Ever since China opened its market to the world, Chinese technology and manufacturing continues to progress, which catapulted them into the limelight of consumer products. Mobile phones, fashion products, musical instruments, and even cars – before you know it, everything’s already made in China.
However, the stigma against Chinese products (in general) is rampant all over the world and here in the Philippines – it was and still is. The story is the same with their cars. Aside from the outdated technology back then, early Chinese passenger cars that were locally sold 8 years ago weren’t visually appealing. Moreover, quality wasn’t at par with their western and Japanese counterparts.
But that’s already a thing of the past.
Today, Chinese cars have evolved into competitive machines that are beautifully designed, carefully crafted, and can go head-to-head against other mainstream brands that populate the market. This is because Chinese car companies acquired designers from their western counterparts, such as Leonardo Fioravanti, formerly of Ferrari Daytona, who joined Beijing Automotive Industry Co.’s (BAIC).
Other notable acquisitions include Peter Horbury, formerly of Volvo, who is now the Senior Vice President of Zhejiang Geely Holding Group, in charge of design. Former Mini chief designer Gert Hildebrand also joined Qoros Auto, a joint venture between Chery Automobile Co. and Israel Corp. With these designers leading the way and with continuous investment in research and development, Chinese cars are now a lot better than what they were before.
Currently, there are 12 Chinese car brands in the Philippines, namely: BAIC, BYD, Chery, FAW, FOTON, Geely, Great Wall, Haima, JMC, King Long, Lifan, and MG. Among these brands, there are 4 who stand out in the passenger car department, especially with their design and build quality.
BAIC vehicles are distributed under Bayan Automotive Industries Corporation, which is a subsidiary of Universal Motors Corporation (UMC). Their lineup ranges from sedans to SUV – a wide array of choices for buyers who have different needs.
Their latest vehicle, the BAIC M20, is a 7- to 8-seater vehicle (depending on the variant) who goes up against the Toyota Avanza and Suzuki Ertiga in the mini-MPV segment. It boasts a generous legroom inside its cabin up to the rear seats, while having features such as rear parking sensors and LCD touchscreen head unit.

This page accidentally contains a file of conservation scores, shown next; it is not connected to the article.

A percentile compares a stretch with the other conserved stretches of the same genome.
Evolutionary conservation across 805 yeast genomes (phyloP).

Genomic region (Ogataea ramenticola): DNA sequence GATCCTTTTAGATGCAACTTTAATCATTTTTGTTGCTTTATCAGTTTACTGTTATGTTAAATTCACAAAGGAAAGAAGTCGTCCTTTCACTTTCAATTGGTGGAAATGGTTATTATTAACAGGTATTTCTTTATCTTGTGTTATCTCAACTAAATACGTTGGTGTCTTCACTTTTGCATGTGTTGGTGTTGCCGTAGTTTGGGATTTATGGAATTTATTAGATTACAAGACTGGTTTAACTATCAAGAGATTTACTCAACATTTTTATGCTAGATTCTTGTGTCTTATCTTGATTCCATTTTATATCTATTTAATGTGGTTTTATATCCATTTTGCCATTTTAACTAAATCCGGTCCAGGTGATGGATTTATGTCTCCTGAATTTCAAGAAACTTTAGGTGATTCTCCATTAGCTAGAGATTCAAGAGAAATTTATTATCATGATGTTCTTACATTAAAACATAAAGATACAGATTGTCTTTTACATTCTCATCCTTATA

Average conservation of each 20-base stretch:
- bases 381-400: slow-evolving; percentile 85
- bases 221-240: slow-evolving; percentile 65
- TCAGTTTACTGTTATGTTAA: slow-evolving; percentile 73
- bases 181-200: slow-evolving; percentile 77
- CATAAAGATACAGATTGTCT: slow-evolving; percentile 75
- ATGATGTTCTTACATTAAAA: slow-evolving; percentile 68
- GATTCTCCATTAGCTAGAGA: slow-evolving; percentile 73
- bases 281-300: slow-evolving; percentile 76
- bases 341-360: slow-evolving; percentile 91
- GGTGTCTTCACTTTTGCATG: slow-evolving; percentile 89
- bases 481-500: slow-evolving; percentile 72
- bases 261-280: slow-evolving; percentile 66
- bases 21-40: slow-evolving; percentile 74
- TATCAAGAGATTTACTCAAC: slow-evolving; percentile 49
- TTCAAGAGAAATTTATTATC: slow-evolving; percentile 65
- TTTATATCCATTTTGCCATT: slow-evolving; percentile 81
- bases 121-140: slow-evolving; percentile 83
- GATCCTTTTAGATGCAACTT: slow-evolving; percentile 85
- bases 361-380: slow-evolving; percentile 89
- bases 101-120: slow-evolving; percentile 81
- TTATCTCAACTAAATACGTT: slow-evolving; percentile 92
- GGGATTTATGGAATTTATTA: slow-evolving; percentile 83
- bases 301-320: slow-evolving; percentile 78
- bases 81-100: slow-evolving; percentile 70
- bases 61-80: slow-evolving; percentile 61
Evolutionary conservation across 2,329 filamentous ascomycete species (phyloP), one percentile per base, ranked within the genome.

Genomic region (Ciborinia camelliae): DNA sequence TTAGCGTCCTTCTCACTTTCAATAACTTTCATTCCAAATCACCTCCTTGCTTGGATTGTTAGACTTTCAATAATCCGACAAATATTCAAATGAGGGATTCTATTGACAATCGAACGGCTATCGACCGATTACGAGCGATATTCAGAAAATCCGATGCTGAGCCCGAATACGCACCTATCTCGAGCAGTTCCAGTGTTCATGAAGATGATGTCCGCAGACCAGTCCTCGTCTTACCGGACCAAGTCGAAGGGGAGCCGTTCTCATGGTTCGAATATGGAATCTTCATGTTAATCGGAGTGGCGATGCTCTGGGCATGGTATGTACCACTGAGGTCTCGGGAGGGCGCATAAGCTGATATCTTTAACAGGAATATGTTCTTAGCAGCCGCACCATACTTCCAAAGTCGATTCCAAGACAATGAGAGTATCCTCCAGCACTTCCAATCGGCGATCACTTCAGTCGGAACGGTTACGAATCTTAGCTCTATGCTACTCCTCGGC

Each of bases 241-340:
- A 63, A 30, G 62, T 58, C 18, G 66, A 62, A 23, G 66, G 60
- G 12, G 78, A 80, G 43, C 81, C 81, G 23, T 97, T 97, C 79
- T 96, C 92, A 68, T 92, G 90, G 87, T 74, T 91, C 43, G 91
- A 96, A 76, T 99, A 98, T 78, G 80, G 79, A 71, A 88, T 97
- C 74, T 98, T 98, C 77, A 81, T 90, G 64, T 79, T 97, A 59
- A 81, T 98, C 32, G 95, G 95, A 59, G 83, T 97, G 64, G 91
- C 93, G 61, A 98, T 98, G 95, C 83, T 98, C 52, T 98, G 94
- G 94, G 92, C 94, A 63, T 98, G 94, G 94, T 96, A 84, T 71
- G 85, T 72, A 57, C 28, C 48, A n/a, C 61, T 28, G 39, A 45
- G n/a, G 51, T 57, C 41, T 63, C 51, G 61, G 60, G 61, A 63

Being an expert with battery technology, Build Your Dreams (BYD) is one of China’s frontrunner when it comes to green technology – meaning, they build electric and hybrid cars. They are like the Tesla of Asia, sans the relatively high price tag. Their involvement in green tech caught the attention of the American investor Warren Buffett, who reportedly bought 10% of the company, which strengthens the brand’s place in the market.
As for their cars, BYD has a wide selection of cars, including the plugin hybrid electric vehicle (PHEV) Qin – a 4-door sports sedan that packs a combined 330 hp, allowing it to reach 100 km/h from complete standstill in 5.9 seconds. Dare to race?
Haima vehicles may not be visible in Metro Manila, but they are selling well in nearby provinces. Distributed under the Laus Group, they have dealerships in San Fernando and Dau in Pampanga; Baguio; Baliwag in Bulacan; Calasiao and Urdaneta in Pangasinan; and Bataan.
Although they have commercial vehicles, their passenger cars are not to be ignored. The Haima s5 is a compact crossover that’s visually striking and packed with features such as 360-degree rear vision camera, 7-inch LCD head unit with DVD player, and keyless entry system – all without breaking the bank.
FOTON, under the distributorship of United Asia Automotive Group Inc. (UAAGI), has already cemented its reputation when it comes to the commercial vehicle segment. However, they also ventured into producing passenger vehicles that are “up for the challenge.”
From 7- to 8-seater minivans to 15- to 16-seater vans to tough pickup trucks to classy SUVs, FOTON passenger cars are not only for leisure purposes, but can also serve as workhorses when needed. The Toplander, their midsize SUV, is a 7-seater that has features that can go head-to-head with the likes of the Toyota Fortuner or Mitsubishi Montero Sport, while beating them with its SRP.
Truth is, Chinese cars aren’t perfect – however, isn’t that just like any other car brand? We believe that great successful marques, regardless of their nationality, start from small beginnings. You’ll never know, in 5 or 10 years, the stigma with Chinese cars may be gone, just like with South Korean vehicles. Gong Xi Fa Cai!